James Brown, Prince, Waylon Jennings

The blue house in the back was also decorated by Guion, as was the bit of fence in the back ground you can see in the picture at the bottom.

BH Faces Sign mural Nashville street art

See Part 1 of this series for why I’m just now writing about these murals. Spoiler alert: You can finally park in Berry Hill.

Located at 520 East Iris Drive. The mural faces south towards the park. Parking is available around the park.

Part 1 Part 2 Part 4 Part 5 Part 6 Part 7 Part 8 Part 9

Tomato Art Fest, 2020

So much that is so different in 2020, so many things lost. For most of us, the social part of life has been greatly diminished since mid March, both on a personal and a community scale. Certainly, the raucous Tomato Arts Fest that comes to the Lockeland Springs neighborhood in East Nashville each August was tampered down a great deal by the pandemic. Instead of massive crowds dressed in red and green down at Five Points, a Porch Parade of cars, some decked out in green and red, brought the fest to the people, music blaring.

Of course, it’s an arts fest, and there was still tomato-themed art to find and buy. One piece in particular you can’t exactly buy but you can admire is this fence by Tarabella Aversa. It’s on 17th Street, which explains the “Love the One 7” motto. It’s not the first Tomato Arts Fest fence, those have been seen before, like the one featured in Robots don’t care about veggies. And it’s certainly not Aversa’s first fence mural. I featured another one by her recently in One Way. Fence art is becoming a little more common, and I’ll be posting more soon.

Hopefully, the Tomato Arts Fest will be back in all of its full glory next August. Whatever happens, I’ll be documenting any outdoor art it produces.

Located at 1800 Eastland Avenue. That’s the address of the house. The mural actually faces 17th Street North, along the 500 block, near the corner with Eastland. There is street parking available on 17th. This is a private home, so please be respectful.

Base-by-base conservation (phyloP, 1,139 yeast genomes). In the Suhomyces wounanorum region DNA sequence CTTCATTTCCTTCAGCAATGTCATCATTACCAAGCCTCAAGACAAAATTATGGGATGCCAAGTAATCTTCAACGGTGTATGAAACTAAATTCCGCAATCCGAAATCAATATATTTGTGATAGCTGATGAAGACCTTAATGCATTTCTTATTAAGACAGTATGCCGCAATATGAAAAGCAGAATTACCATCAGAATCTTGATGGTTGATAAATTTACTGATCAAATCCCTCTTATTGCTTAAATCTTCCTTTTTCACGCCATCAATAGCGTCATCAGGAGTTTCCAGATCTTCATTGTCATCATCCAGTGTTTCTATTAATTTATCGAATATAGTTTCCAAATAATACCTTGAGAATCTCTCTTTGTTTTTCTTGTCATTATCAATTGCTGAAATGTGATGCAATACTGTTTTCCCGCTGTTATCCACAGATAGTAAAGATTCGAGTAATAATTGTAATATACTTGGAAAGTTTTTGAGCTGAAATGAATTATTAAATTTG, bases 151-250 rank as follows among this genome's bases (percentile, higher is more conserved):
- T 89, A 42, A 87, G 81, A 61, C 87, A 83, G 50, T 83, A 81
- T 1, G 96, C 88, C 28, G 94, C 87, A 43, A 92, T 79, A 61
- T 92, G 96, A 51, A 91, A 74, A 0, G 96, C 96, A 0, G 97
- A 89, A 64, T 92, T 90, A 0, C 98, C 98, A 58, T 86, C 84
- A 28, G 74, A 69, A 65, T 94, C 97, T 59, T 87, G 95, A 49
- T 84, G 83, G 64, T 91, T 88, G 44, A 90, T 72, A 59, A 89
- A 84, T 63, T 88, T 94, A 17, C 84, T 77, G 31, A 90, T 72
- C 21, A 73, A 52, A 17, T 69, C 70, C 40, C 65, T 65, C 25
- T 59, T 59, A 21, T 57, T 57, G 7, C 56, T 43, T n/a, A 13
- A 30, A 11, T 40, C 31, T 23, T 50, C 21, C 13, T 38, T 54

House of Blues Fences of Fame, Part 2

As you travel clockwise around Columbine Park in Berry Hill, coming from Bransford Avenue, the second fence you come to is one of the youngest. It and the fence just to the east were the last two created by  Scott Guion for the Nashville branch of the House of Blues. Despite that, the people featured on it are artists whose careers mostly got started back in the ’60s and ’70s. The youngster among them is Jim Lauderdale, whose first album came out 1986. Like all the fences, it’s an eclectic mix of iconic artists from a wide array of genres, many of whom have crossed genres themselves. It’s also interesting that Guion has chosen to show these artists at different stages of their lives. Nina Simone, who was born the earliest of the group (in 1933) is shown relatively young. Meanwhile, Emmylou Harris, born a few years after Mick Jagger and Keith Richards, is depicted a couple decades older than both men. Also included are Gregg Allman, Jerry Garcia, Joni Mitchell, and Otis Redding.

Fence face mural Nashville street art
Gregg Allman and Otis Redding

See Part 1 of this series for why I’m just now writing about these murals. Spoiler alert: You can finally park in Berry Hill.

Fence Faces mural Nashville Street art
Joni Mitchell and Jim Lauderdale

Lauderdale by a decade is the baby of this group, born in 1957. Harris and Allman are next, both born in 1947.

Fence faces mural Nashville street art
Emmylou Harris, Nina Simone, and Jerry Garcia

Garcia seems to have a halo here, which is an interesting choice.

Fence faces mural Nashville Street art
Mick Jagger and Keith Richards

Located at 524 East Iris Drive, which is the address of the building behind the fence, Premier Protective Services. The mural faces south towards the park. Parking is available around the park.

Part 1 Part 3 Part 4 Part 5 Part 6 Part 7 Part 8 Part 9 Part 10